One of the fun parts of my job is problem solving…. I wont lie… I love it.
Step one in problem solving is always the same: define the problem.
Step two: get the data needed to solve the problem.
Step three: solve it!
One of the reasons IT gets it wrong again and again is simple: the assumption of perfect knowledge. We assume that with one sentence or even worse, one screen capture, we have described the problem with enough depth that it can now be solved. That the team now perfectly understand the problem and that the solution they supply will be…. wait for it…. you guessed it…. perfect!
Don’t get me wrong, I love screen captures (using my favourite tool, Snagit). In fact screen captures are one of my number one tools for writing documentation. When I worked on IBM Redbooks (one of IBMs greatest free gifts to the IT community) I often found some chapters were more picture than text… and that was ok. People need to see what it is you are talking about.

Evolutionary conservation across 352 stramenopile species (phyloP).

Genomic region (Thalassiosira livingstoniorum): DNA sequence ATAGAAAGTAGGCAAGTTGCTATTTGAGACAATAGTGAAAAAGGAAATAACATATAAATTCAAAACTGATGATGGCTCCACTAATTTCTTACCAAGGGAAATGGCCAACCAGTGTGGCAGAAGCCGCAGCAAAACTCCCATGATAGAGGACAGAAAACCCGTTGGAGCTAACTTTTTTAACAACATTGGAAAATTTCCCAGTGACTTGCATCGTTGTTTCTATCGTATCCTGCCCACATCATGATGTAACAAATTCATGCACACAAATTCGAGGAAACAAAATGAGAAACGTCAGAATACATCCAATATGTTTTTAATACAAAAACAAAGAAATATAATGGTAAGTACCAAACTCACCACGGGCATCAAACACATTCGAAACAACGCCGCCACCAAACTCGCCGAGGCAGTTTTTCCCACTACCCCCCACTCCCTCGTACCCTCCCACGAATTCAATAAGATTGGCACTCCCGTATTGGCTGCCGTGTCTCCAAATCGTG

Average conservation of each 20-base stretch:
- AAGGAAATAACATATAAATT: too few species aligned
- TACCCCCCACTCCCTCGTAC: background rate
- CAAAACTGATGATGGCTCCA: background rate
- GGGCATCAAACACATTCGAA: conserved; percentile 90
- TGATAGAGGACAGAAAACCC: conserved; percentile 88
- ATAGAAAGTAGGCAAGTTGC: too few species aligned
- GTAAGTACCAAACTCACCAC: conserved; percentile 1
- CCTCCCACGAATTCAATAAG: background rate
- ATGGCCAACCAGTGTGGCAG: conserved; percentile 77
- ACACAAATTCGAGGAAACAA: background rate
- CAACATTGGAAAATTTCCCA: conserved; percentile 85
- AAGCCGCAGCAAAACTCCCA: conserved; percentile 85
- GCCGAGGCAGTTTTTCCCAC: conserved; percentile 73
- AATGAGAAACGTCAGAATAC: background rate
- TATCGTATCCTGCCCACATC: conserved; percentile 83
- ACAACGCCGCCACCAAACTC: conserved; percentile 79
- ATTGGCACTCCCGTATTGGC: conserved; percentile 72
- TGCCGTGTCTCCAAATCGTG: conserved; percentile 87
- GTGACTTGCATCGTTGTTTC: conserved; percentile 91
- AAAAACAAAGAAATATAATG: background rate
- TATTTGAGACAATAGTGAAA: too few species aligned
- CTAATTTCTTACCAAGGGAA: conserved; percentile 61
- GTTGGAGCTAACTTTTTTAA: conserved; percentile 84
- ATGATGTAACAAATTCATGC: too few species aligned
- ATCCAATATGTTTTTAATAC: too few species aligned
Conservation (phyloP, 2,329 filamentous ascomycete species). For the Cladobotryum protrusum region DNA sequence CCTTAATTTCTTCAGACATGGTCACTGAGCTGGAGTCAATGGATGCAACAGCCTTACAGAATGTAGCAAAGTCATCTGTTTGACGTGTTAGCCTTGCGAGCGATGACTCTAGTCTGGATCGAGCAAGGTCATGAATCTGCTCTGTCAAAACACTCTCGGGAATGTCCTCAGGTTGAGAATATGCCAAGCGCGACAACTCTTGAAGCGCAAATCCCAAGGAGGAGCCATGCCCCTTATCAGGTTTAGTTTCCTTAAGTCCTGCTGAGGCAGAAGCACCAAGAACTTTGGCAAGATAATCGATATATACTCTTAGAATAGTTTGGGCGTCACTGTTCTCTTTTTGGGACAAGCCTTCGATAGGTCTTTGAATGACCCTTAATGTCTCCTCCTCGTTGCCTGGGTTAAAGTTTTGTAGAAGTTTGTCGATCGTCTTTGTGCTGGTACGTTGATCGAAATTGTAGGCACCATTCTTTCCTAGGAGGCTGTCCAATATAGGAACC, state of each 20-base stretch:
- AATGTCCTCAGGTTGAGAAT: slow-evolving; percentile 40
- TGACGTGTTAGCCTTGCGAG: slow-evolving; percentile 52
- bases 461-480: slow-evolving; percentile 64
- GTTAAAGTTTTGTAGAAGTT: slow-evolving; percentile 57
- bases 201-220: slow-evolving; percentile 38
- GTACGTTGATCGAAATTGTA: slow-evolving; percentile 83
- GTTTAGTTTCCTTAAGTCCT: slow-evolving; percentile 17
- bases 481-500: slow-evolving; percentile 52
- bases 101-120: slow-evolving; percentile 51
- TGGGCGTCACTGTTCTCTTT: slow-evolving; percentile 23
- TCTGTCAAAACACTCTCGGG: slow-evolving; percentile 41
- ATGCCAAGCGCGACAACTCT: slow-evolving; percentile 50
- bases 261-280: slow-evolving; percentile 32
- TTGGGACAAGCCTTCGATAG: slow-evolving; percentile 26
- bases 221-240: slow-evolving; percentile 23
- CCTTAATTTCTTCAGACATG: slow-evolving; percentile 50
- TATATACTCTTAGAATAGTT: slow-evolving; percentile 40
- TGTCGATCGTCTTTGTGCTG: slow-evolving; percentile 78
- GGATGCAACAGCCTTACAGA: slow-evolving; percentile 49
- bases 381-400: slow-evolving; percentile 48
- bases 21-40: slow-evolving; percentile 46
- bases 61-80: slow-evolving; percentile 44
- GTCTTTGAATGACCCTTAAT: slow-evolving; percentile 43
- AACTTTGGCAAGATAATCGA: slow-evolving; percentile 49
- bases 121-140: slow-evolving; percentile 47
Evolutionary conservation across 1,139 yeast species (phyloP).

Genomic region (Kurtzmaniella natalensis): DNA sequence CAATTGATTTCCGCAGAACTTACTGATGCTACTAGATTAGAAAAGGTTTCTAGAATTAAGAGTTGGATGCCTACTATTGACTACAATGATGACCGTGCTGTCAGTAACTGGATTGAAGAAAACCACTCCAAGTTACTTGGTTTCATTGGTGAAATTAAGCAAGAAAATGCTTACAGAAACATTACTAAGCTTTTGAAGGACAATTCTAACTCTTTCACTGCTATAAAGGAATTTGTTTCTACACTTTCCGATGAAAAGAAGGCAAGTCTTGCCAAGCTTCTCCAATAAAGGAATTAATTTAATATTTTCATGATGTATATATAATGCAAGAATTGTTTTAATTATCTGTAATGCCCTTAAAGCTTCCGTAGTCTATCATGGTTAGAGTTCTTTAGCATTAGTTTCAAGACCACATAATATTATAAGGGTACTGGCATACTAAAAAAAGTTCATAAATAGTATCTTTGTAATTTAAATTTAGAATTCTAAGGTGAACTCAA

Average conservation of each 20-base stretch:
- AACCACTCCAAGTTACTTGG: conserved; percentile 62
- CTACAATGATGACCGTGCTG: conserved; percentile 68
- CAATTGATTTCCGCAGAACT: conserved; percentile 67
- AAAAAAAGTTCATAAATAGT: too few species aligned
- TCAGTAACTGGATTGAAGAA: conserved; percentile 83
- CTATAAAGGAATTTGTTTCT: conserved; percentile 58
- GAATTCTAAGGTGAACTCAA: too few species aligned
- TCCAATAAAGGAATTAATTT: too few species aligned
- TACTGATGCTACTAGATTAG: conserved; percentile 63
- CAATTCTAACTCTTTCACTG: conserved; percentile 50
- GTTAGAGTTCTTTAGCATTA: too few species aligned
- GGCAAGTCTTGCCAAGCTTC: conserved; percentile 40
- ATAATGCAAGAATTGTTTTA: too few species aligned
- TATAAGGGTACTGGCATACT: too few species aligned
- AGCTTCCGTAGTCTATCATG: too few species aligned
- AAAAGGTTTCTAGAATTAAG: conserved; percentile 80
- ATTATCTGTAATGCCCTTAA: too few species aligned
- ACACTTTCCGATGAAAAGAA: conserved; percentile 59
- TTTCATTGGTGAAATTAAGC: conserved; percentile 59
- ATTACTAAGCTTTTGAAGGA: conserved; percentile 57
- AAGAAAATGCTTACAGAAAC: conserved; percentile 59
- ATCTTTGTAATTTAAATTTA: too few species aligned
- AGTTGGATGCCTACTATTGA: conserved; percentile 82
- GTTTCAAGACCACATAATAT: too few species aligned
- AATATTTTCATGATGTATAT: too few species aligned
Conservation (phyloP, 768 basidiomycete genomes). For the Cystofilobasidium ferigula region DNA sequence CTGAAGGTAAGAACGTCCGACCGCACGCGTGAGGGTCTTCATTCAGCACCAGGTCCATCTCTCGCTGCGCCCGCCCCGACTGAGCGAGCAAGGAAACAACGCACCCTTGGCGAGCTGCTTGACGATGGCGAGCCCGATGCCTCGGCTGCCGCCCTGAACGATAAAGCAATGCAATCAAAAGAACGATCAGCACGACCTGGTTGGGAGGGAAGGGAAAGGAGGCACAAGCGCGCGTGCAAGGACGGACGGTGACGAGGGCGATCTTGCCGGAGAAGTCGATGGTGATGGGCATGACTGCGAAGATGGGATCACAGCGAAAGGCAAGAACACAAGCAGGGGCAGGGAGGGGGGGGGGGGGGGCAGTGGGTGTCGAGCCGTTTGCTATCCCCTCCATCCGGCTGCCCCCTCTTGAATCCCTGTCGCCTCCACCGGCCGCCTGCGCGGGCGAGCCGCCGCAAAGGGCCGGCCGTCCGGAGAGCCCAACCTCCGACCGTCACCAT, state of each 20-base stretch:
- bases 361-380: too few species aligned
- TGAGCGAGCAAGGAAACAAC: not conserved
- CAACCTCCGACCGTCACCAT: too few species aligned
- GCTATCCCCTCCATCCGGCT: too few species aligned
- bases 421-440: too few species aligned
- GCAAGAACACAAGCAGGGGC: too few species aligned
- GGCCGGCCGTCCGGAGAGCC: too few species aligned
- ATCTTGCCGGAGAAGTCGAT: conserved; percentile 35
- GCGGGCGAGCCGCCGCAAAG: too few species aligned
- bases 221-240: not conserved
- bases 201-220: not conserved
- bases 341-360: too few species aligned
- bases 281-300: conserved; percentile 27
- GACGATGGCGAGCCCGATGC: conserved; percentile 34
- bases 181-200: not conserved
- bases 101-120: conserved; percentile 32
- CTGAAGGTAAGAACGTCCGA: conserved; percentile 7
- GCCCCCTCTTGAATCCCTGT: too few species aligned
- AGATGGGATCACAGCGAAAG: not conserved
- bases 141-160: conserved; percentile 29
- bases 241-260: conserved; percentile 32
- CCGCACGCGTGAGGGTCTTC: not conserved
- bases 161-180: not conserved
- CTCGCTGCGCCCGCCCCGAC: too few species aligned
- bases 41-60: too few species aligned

But when it comes to describing a problem, in the vein of a picture is worth a thousand words, a screen capture can be the devil itself. The issue with screen captures is simple: they contain information that cannot be easily searched or indexed (apart from with your eyeball). They may show the problem or just barely validate that the problem exists, but they rarely help in SOLVING the problem.
Last week I got my favourite kind of screen capture, the one taken of a screen with a phone (with the reflection of the photographer clearly visible in the shot). Apart from giving me the ability to rate that person’s fashion sense, these kinds of shots are among the worst. Amusingly when I asked why I didn’t also get logs, I was told the customers security standards would not allows logs to be sent. Yeah right… this is the same customer who doesn’t mind you standing in the middle of their computer room taking photos of their displays with your phone?
So the next time you plan on sending a screen capture, stop for a minute and consider… is this enough for a perfect solution? Are there no logs I can send along with this picture? Has the vendor supplied a tool I can use to offload data? Or even better automatically send it? Am I doing anything more than just describing the problem itself?